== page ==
Richmond’s Black culinary scene is blossoming because of chefs and restaurateurs who have fought to preserve their foodways and ancestral connections in the city that was at one time the largest slave-trading center in the Upper South. 

“The joy, pain, and stories of our past and present are centered around food. In celebration, in sorrow, food connects us,” said Amy Wentz, a proud Richmond native and co-founder of the Richmond Black Restaurant Experience. The goal of the weeklong event (March 5–12, 2023, is to celebrate the city’s Black culture and cooking traditions, and to counter economic disparity affecting minority-owned businesses. Signature events incorporate music and art, food trucks, and live cooking demonstrations.

“There was a national buzz focused on Richmond being the newest foodie town to visit. A local restaurant week and other food-focused events that, although they were great experiences, didn’t always include Black-owned restaurants,” said Wentz. “We wanted to be intentional [about] adding to the narrative and showing how diverse and inclusive the Richmond dining scene truly is.”

The entrepreneurial spirit of Richmond’s Black culinary leaders can be traced back to trailblazers like John Dabney, a bartender and caterer known for his mint juleps, who bought his and his wife’s freedom with his earnings. 

After the Civil War, Richmond’s historically African American Jackson Ward neighborhood was hailed as the Harlem of the South. Although the pandemic and economic downturn have shuttered some businesses in this downtown district, one that’s still going strong is the Urban Hang Suite (304 E. Broad Street;; IG: @urbanhangsuiterva). It was significant for owner Kelli Lemon to open her coffee shop and social hub where Maggie L. Walker, a civil rights activist and the first woman to own a bank in the United States, lived and flourished.

“[Kelli] has Maggie Walker on the wall [in a mural] and she talks to our ancestors all the time. This was her dream: to have a space in this area that caters to the community, and caters to Black people, specifically. A place where we can feel safe and welcome and free to be ourselves,” said Mercedes Benson, Urban Hang Suite’s general manager.

Borrowing its name from neo-soul singer Maxwell’s debut album, Urban Hang Suite offers a variety of coffee, teas, soups, salads, sandwiches, and local artisan souvenirs. It’s the kind of friendly neighborhood spot where baristas know their customers by name. That Southern hospitality may have protected the business during the volatile protests that followed the murder of George Floyd.

“We were here through all of the protests and the boarding up of all the businesses around us,” recalled Benson. “We boarded up for a short time, but we realized really quickly that nobody was going to harm our space. I think that some people actually looked out for us.”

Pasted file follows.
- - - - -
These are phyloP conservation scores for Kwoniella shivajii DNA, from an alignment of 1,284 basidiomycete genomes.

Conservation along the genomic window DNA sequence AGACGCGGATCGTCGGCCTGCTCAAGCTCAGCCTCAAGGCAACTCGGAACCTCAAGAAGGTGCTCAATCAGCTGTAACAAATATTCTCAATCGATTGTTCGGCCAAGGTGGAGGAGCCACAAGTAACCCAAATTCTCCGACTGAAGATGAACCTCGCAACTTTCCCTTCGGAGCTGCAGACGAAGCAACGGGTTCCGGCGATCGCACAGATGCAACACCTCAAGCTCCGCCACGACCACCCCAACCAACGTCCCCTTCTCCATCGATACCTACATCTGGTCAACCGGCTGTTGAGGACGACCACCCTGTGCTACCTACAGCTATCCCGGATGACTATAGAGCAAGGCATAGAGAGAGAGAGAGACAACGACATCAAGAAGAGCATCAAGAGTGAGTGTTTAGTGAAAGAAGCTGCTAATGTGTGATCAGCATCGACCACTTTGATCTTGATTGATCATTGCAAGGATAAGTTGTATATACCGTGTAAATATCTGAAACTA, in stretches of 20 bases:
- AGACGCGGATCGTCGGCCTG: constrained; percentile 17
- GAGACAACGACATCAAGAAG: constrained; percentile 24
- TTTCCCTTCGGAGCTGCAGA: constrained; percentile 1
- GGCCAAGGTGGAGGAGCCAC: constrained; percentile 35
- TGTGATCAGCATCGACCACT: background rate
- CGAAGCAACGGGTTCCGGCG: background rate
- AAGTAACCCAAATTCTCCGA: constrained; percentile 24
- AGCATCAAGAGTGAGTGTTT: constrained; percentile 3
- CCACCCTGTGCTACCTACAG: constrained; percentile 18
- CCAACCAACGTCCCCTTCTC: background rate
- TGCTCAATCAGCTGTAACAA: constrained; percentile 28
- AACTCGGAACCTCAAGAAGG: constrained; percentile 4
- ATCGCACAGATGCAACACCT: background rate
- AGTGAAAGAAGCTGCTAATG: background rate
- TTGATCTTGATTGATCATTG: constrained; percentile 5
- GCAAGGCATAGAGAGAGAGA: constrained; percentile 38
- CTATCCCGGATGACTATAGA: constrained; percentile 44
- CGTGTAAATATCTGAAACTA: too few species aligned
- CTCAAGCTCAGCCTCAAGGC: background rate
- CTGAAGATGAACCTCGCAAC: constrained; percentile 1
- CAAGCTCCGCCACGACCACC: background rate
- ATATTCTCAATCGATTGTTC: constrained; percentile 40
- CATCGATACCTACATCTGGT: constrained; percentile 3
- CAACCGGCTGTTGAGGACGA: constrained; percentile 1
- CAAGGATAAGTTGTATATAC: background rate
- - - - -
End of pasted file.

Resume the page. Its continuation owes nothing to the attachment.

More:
Mike Lindsey’s ML Steak Modern Chophouse (328 E. Broad Street;; IG: @mlsteak.rva) also draws a diverse crowd in Jackson Ward. This is the seventh restaurant the North Carolina transplant has opened in Richmond since 2020.

“I love the energy. I love being able to be in this neighborhood, with its Black history and its Black Wall Street,” said Lindsey. “It’s cool to be a Black entrepreneur and open up a steakhouse that when you walk in, you don’t say, ‘Oh, it’s a Black restaurant.’ You’re like, it’s an incredible restaurant and ‘Oh, the owner’s Black.’ There’s not a lot of spaces that are Black-owned and the dining room is half white.”

The gregarious chef runs his rapidly expanding Lindsey Food Group with his wife, Kim Love-Lindsey. His recipe for success is offering Southern classics like buttermilk-fried chicken and baked macaroni and cheese, along with more exotic dishes that pique his diners’ interest.

“I think you have to create the menu that everybody wants, and give people opportunities to try [something different],” Lindsey said. “I’m going to put roasted carrots on [the] menu. That’s not for Black people, but they’re going to eat it. And [they’re] like, ‘Oh, my God, I didn’t know carrots could taste like this.’ But it’s the herbs, candied walnuts, and spicy honey. I’m [also] introducing white people to West African jollof rice, and they’re eating it, and they’re asking questions.” 

Lindsey has helmed kitchens in Baltimore and Durham, but he said Richmond is different. He credits the Jackson Ward Collective, an incubator program for minority businesses, with helping him launch his popular eatery, Lillie Pearl (416 E. Grace Street;; IG: @lillie.pearl.rva), named in homage to his grandmothers.

“To me, Richmond is one of the best places, as a Black person [to start a business], because that support is so deep,” he said.

To explore more of Richmond’s Black food scene, here are five other restaurants to sample.

Mama J’s (415 N. First Street;; IG: @mamajsrva): It’s a family-owned eatery known for tasty soul food and homemade cakes.

Southern Kitchen (41 N. Second Street;; IG: @southernkitchen_rva): Come for the sharable portions and date night ambience.

Croaker’s Spot (1020 Hull Street;; IG: @thecroakersspot): Seafood reigns at this comfort food staple.

The Beet Box (in the Hatch Food Hall, 414 Hill Street;; IG: @thebeetboxrva): Grab a smoothie bowl and avocado toast.Addis Ethiopian Restaurant (9 N. 17th Street;; IG: @addis_ethiopian_rva): Pair a spicy appetizer with a crisp glass of honey wine.

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